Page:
Tag Archives: composting

Garden Has Too Much Compost? Or Not Enough?

Just finished reading a fascinating article on soil fertility by Jon Frank (ACRES USA, Dec. 2013) that notes that gardens can “abused” by too much compost. Is there such a thing?

Frank, owner of International Ag Labs, a private soil testing firm (www.aglabs.com) gives examples of gardens “abused by too much compost” and gardens with “neglected/abandoned soil.” (See illustration)

Jon Frank (ACRES USA, Dec. 2013) asserts that gardens can "abused" by too much compost. Interesting article. But I think most gardens are not in that category. (Photo by Jim Ewing)

Jon Frank (ACRES USA, Dec. 2013) asserts that gardens can be “abused” by too much compost. Interesting article. But I think most gardens are not in that category. (Photo by Jim Ewing)

Frank posits that if you want to have maximum nutrient density in your crops, then you should ignore humus (as it will sort itself out with proper mineral content), and should have:

— Nitrogen: manage by crop needs and conductivity;

— P and K: 200-300 pounds each, 1 to 1 ratio; increase K slightly for Potassium-loving plants;

— Calcium: 3,500-4,000 pounds per acre; calcium to magnesium ration from 7-15:1;

Conductivity: 400-600 micro Siemens/centimeter — and he gives amendments necessary to correct that (for more, see the article).

I say it’s a fascinating article because, honestly, after wracking my brain, I can think of few gardens that suffer from “too much” compost. I do remember one friend’s garden that I suspect was “too much.” The soil was so moist and rich that it probably could have served as a worm bed for all its amendments.

But even Frank notes that the solution to a garden “abused” by too much compost is simply to grow more without adding more. Maybe “abuse” is too strong a word for the issue of adding compost. Additionally, given the fact that it takes so much raw vegetative matter to create so little “black gold,” I doubt too many gardens are approaching the “abuse” stage.

Nonetheless, the figures Frank gives are instructional. Looking at the soil report I obtained for my garden from Mississippi State Cooperative Extension Service (see earlier blog), I can see that there are some interesting figures that conflict with Frank’s interpretations.

Mind you, this garden is brand new; my landlady said the backyard was used as a garden many years ago, but not in the past 10 years or so. My test and the MSU interpretation vs Frank’s interpretation:

Phosphorus — 132 lbs per acre (MSU: high) – Frank says this is low and should be 200-300 lbs. I suspect that, with adding compost, that figure will rise;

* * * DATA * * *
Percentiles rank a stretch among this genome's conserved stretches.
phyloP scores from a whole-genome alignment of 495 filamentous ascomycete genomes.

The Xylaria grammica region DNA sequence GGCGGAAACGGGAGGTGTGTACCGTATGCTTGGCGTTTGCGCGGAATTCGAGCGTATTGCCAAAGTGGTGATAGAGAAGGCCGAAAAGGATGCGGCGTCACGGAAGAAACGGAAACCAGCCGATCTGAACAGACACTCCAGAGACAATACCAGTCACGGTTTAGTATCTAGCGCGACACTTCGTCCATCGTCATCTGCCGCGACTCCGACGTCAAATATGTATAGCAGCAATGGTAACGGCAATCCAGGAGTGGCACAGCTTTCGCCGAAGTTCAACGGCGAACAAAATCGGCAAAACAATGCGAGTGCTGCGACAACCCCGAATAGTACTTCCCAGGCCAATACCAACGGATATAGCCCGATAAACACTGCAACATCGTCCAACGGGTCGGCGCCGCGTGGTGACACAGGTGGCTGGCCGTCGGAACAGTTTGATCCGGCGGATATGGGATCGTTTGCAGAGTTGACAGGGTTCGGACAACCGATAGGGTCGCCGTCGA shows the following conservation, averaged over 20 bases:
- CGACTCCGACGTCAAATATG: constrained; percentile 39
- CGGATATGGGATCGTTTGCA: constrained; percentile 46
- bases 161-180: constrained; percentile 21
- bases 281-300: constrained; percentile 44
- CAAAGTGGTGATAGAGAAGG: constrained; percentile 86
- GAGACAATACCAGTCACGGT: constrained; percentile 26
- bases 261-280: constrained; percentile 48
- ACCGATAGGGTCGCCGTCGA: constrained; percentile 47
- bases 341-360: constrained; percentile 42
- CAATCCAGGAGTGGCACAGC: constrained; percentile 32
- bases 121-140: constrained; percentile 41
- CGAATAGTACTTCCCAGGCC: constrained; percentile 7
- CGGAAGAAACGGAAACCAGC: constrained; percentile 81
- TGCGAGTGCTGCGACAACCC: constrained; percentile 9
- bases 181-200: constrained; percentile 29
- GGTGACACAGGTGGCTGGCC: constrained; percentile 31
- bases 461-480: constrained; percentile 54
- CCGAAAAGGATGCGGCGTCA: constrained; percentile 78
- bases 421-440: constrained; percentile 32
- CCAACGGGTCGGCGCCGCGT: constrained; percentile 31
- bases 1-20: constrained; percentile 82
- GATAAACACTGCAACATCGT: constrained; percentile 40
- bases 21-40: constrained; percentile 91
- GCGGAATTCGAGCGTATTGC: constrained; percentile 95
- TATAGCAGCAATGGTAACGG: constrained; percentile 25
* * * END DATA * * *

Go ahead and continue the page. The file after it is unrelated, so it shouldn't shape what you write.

Potassium – 156 lbs per acre (MSU: low) – Frank says this is just below the 200-300 pounds that’s ideal. Again, I suspect that compost will raise that.

Magnesium – 369 lbs per acre (MSU: very high) – linked to calcium by Frank;

Zinc – 97.9 lbs per acre (MSU: very high) – Not considered most important by Frank. That could fall, if I’m growing green manures (cover crops), which I expect to do;

Calcium – 3706 lbs per acre – Falls within perfect number for Frank and within the proper ratio to Magnesium he gives.

Everyone who has a garden/farm and pays attention to soil tests probably has his/her own ideas about what the proper ratios should be and how to go about fixing them.

MSU, in my soil report, for example, suggests 34-0-0 pre plant (high nitrogen) fertilizer and 0-0-60 (high Potash) fertilizer — synthetic chemicals. In my opinion, shared by most organic growers, such a course of action would burn the soil, killing earthworms and microbes that keep the soil environment healthy.

Rather, what I intend to do is plant the seeds with a fish emulsion to provide nitrogen, then side dress (adding more natural liquid fertilizer) and foliar feeding after the plants are up. In addition, I plan to plant clover between the rows and on unused soil to build nitrogen for my fall planting.

I don’t know if this falls within Frank’s ideas or not; but I agree with his overarching conclusion that it’s the “pattern” of nutrients in the soil that’s more important than the figures alone. Visual symptoms of the plants themselves will tell you what’s going on with the soil.  And: “Your role as steward of the soil is to create the right pattern in the soil.”